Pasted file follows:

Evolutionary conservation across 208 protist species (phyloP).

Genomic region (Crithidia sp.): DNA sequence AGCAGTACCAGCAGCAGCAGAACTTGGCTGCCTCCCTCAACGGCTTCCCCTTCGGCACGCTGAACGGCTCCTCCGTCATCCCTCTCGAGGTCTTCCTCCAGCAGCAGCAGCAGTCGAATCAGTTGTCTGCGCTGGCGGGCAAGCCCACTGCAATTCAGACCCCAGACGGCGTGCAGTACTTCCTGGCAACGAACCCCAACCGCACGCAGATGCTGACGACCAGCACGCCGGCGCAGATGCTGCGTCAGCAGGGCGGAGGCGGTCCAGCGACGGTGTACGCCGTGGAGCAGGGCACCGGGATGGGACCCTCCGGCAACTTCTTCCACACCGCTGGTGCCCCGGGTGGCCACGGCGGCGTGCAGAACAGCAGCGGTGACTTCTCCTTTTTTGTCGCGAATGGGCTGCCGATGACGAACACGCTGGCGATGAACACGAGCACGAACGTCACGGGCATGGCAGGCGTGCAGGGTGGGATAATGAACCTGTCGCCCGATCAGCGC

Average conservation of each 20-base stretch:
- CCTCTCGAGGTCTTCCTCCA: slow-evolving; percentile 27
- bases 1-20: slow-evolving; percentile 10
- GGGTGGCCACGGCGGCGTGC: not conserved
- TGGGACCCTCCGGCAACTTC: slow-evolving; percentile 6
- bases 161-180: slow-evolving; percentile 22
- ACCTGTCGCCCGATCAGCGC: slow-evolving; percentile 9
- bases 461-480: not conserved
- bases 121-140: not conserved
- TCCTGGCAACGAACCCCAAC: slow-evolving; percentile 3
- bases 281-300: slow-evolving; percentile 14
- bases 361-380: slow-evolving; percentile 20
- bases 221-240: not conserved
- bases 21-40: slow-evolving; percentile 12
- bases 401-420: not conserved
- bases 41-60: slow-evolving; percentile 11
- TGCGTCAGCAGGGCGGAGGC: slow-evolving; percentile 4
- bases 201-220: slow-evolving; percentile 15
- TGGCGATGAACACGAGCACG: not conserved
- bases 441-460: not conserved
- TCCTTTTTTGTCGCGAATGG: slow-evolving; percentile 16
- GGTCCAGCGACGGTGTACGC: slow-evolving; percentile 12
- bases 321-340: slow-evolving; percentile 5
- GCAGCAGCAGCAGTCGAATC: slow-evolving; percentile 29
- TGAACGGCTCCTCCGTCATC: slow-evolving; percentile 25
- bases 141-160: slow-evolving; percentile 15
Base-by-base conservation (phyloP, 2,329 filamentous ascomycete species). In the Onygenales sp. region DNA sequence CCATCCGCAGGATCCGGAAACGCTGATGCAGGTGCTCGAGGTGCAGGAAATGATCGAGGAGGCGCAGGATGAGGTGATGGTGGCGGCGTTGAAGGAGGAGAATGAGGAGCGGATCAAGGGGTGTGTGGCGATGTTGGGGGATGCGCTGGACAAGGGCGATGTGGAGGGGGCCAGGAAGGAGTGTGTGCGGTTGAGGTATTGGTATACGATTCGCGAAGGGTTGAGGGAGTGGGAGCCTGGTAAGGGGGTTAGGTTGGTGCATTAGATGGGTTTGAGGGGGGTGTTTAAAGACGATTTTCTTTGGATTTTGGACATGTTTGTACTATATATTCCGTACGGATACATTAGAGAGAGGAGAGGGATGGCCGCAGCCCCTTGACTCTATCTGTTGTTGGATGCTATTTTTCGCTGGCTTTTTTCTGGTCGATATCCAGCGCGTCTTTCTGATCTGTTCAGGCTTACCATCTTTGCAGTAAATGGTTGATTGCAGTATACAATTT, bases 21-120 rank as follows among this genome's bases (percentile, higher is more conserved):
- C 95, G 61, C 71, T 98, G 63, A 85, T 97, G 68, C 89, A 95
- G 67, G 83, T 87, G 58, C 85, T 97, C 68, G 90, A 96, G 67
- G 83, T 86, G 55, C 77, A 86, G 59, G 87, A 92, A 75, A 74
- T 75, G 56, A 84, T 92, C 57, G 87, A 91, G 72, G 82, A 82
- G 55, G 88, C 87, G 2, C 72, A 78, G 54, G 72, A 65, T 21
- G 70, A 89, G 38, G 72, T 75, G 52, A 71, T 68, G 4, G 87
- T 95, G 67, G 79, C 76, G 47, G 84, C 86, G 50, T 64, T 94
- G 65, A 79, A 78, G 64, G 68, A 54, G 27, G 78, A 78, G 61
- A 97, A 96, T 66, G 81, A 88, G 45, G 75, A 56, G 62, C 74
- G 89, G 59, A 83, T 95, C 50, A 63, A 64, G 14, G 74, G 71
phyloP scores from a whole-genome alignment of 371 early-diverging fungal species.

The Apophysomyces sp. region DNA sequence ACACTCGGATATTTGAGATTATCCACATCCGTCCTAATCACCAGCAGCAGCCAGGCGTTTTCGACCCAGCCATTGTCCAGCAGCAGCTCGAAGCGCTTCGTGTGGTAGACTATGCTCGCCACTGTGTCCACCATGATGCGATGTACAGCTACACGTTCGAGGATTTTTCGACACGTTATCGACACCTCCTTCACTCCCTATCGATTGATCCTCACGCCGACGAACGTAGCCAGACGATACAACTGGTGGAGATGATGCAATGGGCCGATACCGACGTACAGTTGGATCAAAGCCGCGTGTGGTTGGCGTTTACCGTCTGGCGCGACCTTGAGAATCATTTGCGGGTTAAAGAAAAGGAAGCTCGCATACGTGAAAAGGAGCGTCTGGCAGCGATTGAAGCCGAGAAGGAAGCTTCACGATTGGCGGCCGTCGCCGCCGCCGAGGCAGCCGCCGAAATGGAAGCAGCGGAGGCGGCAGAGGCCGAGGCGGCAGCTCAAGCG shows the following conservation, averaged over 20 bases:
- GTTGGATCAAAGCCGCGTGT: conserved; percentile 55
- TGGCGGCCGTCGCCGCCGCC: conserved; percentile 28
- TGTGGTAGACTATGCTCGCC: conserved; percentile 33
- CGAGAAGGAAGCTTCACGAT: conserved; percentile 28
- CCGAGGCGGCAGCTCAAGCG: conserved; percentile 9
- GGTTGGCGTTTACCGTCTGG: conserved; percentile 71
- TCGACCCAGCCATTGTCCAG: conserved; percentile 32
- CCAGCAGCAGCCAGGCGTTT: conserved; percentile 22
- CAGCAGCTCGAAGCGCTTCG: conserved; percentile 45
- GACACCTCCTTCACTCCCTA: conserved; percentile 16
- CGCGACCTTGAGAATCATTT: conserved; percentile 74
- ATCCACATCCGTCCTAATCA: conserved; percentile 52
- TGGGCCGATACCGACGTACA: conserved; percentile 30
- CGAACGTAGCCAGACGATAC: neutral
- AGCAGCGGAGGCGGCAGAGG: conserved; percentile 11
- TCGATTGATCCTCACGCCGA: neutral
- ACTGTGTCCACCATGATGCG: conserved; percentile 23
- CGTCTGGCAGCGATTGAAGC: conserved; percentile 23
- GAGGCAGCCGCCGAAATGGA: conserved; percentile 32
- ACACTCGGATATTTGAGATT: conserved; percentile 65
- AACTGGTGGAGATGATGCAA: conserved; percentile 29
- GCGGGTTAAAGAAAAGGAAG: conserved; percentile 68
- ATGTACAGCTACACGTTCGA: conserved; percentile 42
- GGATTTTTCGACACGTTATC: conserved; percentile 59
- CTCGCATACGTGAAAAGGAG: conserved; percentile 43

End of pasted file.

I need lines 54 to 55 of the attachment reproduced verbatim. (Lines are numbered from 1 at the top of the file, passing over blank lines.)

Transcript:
- TGGGCCGATACCGACGTACA: conserved; percentile 30
- CGAACGTAGCCAGACGATAC: neutral